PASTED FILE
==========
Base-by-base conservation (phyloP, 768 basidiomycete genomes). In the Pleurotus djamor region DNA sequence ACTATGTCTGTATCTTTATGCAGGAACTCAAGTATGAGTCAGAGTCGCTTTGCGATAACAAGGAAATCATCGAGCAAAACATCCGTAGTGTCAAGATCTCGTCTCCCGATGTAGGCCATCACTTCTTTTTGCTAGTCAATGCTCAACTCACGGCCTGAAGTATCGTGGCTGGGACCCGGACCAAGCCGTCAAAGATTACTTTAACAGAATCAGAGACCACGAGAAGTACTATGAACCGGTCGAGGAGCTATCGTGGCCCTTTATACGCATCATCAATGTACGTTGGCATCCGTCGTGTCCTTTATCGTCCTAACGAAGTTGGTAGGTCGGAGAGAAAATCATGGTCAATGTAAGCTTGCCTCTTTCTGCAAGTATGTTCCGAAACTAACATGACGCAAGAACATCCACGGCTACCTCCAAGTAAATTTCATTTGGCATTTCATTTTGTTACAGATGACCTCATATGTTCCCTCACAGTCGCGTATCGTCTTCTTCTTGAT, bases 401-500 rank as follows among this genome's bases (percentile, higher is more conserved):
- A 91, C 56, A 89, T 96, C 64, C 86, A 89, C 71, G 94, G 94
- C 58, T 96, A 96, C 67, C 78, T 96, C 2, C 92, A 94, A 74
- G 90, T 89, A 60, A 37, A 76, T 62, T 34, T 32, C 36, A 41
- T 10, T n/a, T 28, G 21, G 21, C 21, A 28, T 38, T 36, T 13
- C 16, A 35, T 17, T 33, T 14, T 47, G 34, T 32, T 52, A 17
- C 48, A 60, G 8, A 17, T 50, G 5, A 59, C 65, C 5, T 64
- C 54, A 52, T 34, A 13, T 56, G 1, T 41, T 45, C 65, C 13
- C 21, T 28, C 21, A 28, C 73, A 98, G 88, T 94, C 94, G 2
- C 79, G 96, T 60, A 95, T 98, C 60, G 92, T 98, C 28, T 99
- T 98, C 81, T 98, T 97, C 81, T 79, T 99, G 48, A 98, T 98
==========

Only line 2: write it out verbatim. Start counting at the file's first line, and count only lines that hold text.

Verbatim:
- A 91, C 56, A 89, T 96, C 64, C 86, A 89, C 71, G 94, G 94